County restores animal shelter, Clemson Extension funding

By Samantha Lyles, Staff Writer,

At their June 15 meeting, Darlington County Council held second reading on the proposed $33.2 million budget for fiscal year 2015/16, prepared by county administrator Terence Arrington and staff. Council roundly congratulated Arrington and county staffers for their work, with council chair Bobby Hudson favorably comparing this year to budget cycles of the past.

“You weren’t here the past two or three years. This was a pleasure,” Hudson told Arrington.

This year the budgets for all county departments were folded into a single ordinance rather than broken out and voted on individually. This measure, Ordinance 15-21, includes a general fund of $24,163,914, an Environmental Services fund of $2,716,965, a Fire District Fund of $1,963,370, a Road Maintenance fund of $1,675,000, a County Library fund of $1,352,598, an Emergency Telephone fund of $804,966, a Hartsville Fire Protection District fund of $475,000, and a State Accommodations Tax fund of $60,525.

Attorney Gary Finklea appealed to Darlington County Council June 15 to address high building permit fees. Photo by Samantha Lyles.

Attorney Gary Finklea appealed to Darlington County Council June 15 to address high building permit fees. Photo by Samantha Lyles.

During two budget work sessions held June 9 and 11, council learned of two funding cuts that spurred discontent. A cut of around $50,000 was proposed for the Darlington County Animal Shelter, dropping their county funding to just over $100,000. Kathy McDonald of the Darlington County Humane Society addressed council at the June 11 work session, arguing for the necessity of this funding to cover shelter operating costs and legally required services.

Another proposed cut would end the county’s $11,470 annual contribution to the county’s Clemson Extension Service. Alma Harris, Trish DeHond, and Jennifer Boyles of Clemson Extension spoke at the June 15 meeting, outlining beneficial programs for everyone from at-risk youth to agribusiness, and they noted that should Darlington County cut their funding, ours would be the lone county in South Carolina to contribute nothing to its local Extension office. Council member Wilhelmina Johnson also spoke out in favor of funding the Clemson Extension.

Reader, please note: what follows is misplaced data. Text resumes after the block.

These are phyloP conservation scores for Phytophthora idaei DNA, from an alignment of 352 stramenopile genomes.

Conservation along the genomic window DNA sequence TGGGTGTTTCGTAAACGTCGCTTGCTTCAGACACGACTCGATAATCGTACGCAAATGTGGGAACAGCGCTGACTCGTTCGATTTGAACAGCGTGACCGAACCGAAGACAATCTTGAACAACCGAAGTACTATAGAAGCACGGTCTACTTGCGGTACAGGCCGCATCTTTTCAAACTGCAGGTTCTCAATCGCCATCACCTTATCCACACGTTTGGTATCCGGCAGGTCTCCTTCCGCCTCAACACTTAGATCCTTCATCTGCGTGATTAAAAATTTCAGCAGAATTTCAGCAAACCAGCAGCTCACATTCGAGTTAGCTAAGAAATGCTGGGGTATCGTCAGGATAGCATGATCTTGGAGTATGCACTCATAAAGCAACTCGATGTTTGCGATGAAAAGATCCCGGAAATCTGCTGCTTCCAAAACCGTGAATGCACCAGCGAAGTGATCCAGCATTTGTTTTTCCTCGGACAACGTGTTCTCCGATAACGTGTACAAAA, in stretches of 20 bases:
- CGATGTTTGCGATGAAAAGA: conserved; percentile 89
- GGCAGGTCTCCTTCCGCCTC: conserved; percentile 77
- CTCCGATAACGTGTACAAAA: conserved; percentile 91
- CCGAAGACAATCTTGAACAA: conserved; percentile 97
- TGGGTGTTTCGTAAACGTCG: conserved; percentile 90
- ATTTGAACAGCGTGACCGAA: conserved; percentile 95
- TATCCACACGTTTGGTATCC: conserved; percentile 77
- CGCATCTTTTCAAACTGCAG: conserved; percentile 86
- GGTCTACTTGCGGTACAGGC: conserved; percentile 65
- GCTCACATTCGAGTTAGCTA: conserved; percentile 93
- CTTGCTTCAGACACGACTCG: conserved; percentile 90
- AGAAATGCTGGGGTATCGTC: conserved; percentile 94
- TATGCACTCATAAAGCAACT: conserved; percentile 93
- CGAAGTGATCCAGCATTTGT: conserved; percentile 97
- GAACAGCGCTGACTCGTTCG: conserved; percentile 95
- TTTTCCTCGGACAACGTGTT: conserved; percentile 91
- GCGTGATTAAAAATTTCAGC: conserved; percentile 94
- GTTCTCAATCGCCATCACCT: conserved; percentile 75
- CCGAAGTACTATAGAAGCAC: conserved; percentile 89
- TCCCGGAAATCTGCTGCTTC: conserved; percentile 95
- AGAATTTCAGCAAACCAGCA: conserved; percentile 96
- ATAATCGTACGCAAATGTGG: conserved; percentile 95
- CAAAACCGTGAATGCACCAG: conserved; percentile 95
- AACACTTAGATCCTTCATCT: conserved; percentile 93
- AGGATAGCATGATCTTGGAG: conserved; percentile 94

Arrington later confirmed that funding for these two agencies had been restored to the budget, minus the two-percent cut levied across the board on all departments. He and interim finance director Sherman Dibble also kept revenue projections lean, using “realistic” collection estimates to shape a conservative fiscal approach for the county.

Only Johnson and fellow council member Mozella “Pennie” Nicholson voted against the budget, with Nicholson objecting to the restoration of animal shelter funding and Johnson protesting the contracting of janitorial services to a private company.

Council later approved this contract with Intercontinental Commercial Services, Inc. to provide janitorial services for the county at a savings of $89,000, mostly through eliminating several county employee positions.

In other matters, attorney Gary Finklea and a group of three homebuilders addressed council on the subject of excessive rates for residential housing permit fees, noting that a similar permit issued by Florence County can cost $3,000 more in Darlington County.

Building and Codes director Randy Evans responded that Darlington County has not seen a slowing of building since the permit fees rose last year, adding that 85 new homes have been permitted for construction since the fee change went into effect.

Council heard a presentation from Morgan Armstrong of Plan Benefit Services, Inc., outlining the procedures and potential advantages of leaving the state system and privatizing county employee health insurance. Armstrong told council of several govenmental entities, including Horry and Lexington Counties, that have seen substantial savings after changing their insurance plans, instituting wellness programs and, in some cases, opening health centers that provide medical care and prescription drugs to county employees and their dependents free of charge.

Caroline Dunlap demonstrated for council the new Darlington County Geospatial Portal, which allows easy public access to various county data, such as Tax Assessor information, Clerk of Court data, road information, and Google Streetview. To illustrate the system, Dunlap searched out an address for council member Johnson and the system instantly answered Johnson’s question about property ownership. The portal is online now at

Also at this meeting, council approved final reading of Ordinance 15-18, authorizing the Darlington County Board of Elections and Registration to conduct municipal elections for the Town of Lamar, at the town’s request. A similar measure authorizing the county to conduct elections for Society Hill passed second reading.

Darlington County Council scheduled a public hearing and final reading for the budget for June 22 at 6 pm in the Courthouse Annex located at 1625 Harry Byrd Hwy in Darlington.

Author: Duane Childers

Share This Post On

Pin It on Pinterest

Share This
Posts Remaining